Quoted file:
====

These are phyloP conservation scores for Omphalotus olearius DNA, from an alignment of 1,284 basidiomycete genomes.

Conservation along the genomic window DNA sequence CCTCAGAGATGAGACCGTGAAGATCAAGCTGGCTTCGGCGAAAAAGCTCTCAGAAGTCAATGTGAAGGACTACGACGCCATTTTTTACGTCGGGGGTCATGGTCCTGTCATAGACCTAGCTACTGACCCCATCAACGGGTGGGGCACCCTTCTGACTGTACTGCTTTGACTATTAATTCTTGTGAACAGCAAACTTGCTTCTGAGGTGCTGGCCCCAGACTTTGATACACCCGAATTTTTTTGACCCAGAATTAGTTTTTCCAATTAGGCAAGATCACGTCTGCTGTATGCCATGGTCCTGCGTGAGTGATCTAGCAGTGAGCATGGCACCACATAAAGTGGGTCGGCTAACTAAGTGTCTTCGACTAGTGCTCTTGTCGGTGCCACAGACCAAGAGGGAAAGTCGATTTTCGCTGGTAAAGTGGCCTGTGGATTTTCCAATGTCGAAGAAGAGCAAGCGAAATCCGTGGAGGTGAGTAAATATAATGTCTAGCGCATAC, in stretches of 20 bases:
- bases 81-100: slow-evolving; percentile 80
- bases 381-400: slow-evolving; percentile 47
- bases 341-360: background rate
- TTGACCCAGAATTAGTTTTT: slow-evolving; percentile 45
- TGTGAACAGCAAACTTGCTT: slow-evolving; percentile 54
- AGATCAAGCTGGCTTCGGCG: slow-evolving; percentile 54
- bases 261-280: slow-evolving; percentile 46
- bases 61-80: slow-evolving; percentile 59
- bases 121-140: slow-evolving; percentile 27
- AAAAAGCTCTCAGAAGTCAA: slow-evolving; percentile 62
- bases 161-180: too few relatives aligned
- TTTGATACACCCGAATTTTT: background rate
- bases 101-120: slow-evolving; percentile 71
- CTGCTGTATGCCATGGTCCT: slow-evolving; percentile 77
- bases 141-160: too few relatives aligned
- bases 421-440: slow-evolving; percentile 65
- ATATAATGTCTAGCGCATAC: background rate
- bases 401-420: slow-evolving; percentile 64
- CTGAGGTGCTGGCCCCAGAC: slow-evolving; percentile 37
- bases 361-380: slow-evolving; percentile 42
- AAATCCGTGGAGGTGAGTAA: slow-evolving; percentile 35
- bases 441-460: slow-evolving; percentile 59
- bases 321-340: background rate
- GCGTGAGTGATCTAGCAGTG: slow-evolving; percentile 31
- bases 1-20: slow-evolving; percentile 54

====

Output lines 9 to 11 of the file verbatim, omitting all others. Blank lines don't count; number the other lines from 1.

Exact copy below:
- bases 261-280: slow-evolving; percentile 46
- bases 61-80: slow-evolving; percentile 59
- bases 121-140: slow-evolving; percentile 27